My Life with Morrissey
Was there really a time before the Smiths existed? I know there was, but I can't remember the first time I heard them, can't remember precisely when I first acquired one of their albums (although I do remember what it was: a pirated version of Hatful of Hollow I picked up in Taiwan sometime around 1985). It's like they've always been there, like I've loved Morrissey since before the foundations of the earth, and will love him after even Hoover Dam (supposedly one of the structures that should long outlast us) has crumbled to mere rubble. When I think about Morrissey, I know beyond a shadow of a doubt that there is a light that will never go out.
I recently had the privilege of playing someone his first Smiths' song. This was not the same as when I played my twelve-year-old brother his first David Bowie song in 1984. This was a guy in his 40s, who said to me, "There are some big gaps in my musical knowledge. For instance, I know about the Smiths, but I've never heard them...."
I started to panic. He couldn't even finish his sentence before I was out of my seat and feeding cds into my stereo.
Of course I looked at him as if he were a vicar in a tutu or a hairdresser on fire. I had to know how such an oversight had happened. So he explained: from 1978 to 1982, as a college student, he had managed a college radio station, and had been noted for his eclectic taste in music. This was back before "college radio" or "alternative" existed as a category of music, and in order to find "alternative" music to play on a "college radio" station, he had to track down obscure bands and make friends with people running independent labels, and ask. Then he finished his BA, and was poor, and no longer had a whole radio station's library at his disposal, and refused to listen to mainstream radio and didn't always have good alternative radio stations available, and then he started graduate school to study how barbarism begins at home, and then he went to Chile a time or two, and there just were a lot of things he never heard. OK, it's unfortunate, but is it really so strange?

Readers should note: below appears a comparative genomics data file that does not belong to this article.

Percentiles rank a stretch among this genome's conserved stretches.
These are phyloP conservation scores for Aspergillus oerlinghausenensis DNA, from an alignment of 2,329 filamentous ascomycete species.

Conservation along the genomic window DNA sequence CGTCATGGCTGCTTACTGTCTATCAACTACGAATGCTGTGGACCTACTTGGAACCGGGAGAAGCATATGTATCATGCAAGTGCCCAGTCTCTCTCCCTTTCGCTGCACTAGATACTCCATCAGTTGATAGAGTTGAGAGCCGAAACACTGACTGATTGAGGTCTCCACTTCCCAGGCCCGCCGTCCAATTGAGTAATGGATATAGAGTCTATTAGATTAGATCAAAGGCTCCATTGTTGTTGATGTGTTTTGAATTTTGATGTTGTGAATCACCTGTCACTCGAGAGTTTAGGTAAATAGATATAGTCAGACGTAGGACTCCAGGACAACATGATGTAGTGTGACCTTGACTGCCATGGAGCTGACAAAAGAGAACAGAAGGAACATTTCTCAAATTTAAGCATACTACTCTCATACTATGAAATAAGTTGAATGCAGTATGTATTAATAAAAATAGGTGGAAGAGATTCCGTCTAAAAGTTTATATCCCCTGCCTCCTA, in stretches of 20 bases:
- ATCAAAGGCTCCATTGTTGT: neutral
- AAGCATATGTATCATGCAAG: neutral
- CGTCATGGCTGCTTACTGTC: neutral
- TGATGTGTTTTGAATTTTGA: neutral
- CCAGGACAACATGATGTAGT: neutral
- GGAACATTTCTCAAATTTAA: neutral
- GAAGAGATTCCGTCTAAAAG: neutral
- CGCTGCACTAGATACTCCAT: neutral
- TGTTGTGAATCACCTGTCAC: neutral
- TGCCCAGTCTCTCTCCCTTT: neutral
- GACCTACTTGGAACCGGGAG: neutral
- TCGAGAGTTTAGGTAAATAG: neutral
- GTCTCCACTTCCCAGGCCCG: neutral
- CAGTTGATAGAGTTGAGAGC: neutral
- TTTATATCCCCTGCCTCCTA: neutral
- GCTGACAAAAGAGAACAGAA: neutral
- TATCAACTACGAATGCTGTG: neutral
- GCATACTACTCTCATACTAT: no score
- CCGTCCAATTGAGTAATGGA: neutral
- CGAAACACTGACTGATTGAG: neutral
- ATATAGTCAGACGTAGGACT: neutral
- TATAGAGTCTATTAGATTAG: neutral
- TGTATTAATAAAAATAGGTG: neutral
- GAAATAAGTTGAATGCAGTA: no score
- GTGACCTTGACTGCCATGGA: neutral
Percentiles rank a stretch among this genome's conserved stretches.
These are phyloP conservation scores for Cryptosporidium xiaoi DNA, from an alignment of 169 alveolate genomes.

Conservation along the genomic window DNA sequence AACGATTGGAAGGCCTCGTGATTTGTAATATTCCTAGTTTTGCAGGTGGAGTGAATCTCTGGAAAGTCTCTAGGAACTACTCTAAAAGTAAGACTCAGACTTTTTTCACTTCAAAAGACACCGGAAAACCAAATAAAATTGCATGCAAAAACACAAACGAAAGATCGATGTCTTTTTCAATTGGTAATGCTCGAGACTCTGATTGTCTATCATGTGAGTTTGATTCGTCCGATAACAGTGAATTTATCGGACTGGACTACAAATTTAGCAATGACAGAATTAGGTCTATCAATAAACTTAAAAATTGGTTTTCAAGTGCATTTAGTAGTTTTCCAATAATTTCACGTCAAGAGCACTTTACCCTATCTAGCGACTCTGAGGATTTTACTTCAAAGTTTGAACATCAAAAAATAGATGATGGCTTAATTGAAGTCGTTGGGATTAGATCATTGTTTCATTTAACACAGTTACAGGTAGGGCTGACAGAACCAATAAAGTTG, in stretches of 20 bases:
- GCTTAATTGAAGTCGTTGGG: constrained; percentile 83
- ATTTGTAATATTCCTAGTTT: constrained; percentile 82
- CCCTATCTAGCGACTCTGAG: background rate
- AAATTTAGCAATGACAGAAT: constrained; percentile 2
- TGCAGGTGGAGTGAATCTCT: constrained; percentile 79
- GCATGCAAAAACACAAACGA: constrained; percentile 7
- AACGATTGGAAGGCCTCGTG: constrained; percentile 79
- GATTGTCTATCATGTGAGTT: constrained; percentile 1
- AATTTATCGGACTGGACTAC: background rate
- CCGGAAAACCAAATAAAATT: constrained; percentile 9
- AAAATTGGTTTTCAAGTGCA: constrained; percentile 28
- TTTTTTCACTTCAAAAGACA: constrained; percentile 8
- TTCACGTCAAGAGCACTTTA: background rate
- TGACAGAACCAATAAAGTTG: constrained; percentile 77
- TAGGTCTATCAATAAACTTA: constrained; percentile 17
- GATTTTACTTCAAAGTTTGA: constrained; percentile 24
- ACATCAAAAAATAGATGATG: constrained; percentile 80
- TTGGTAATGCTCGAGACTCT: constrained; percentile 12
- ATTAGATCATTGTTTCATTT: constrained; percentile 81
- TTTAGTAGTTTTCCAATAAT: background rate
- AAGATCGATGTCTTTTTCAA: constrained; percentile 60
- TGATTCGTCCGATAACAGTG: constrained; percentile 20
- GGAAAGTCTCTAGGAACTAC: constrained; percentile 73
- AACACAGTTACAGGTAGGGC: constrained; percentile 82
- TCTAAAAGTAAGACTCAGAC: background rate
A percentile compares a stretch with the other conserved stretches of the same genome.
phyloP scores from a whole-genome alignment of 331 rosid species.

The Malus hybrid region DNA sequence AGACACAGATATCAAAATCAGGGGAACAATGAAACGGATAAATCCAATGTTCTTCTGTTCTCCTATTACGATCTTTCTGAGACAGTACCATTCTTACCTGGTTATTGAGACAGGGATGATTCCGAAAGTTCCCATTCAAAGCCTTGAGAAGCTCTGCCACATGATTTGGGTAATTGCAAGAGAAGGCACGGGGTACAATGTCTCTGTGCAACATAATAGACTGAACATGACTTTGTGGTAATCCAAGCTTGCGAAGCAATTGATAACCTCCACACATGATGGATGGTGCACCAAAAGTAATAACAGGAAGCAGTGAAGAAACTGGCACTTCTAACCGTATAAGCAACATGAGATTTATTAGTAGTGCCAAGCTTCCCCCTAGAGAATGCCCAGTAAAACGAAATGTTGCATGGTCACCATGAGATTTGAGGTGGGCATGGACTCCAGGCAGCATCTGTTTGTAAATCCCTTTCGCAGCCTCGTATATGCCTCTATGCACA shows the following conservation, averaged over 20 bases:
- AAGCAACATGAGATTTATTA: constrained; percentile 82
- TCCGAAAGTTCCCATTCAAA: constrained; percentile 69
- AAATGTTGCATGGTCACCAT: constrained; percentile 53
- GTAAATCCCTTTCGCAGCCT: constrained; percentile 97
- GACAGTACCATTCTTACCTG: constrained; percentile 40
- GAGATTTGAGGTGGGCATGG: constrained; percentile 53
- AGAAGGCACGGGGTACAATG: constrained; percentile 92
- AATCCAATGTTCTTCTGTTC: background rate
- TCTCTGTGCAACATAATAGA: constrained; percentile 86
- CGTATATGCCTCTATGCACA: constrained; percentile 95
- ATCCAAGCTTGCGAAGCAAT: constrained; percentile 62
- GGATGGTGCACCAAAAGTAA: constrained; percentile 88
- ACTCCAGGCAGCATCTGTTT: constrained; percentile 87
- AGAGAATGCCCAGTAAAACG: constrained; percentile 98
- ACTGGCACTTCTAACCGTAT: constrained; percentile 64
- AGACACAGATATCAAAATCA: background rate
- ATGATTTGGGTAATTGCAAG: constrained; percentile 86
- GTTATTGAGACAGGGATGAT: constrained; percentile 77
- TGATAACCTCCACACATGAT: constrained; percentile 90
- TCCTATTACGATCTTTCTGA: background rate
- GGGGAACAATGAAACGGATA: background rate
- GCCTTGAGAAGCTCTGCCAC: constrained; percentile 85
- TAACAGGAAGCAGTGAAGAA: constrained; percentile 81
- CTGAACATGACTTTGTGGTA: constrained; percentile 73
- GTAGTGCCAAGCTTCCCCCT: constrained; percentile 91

Those of you Mozheads out there, think about this: I pushed the play button, then stood back and watched someone's face as he heard "How Soon is Now?" for the first time! The same goes with "Girlfriend in a Coma" and "Frankly Mr. Shankly" and "There Is a Light That Never Goes Out" (and if a ten ton truck crashes into us, to die by your side, well, the pleasure, the privilege, is mine!) Not once did I have to say, "Stop me if you think you've heard this one before." It made me want to oscillate wildly and reel around the fountain!
I suppose I should just burn him a cd or two, but my cd burner has gone screwy and besides, it's more fun to play the songs, stretch out and wait, and see someone react to the brilliance of Johnny Marr's guitar and the humor and pathos of Morrissey's lyrics--these things take time, but they're worth it.
Shoplifters of the World, Unite and Take Over!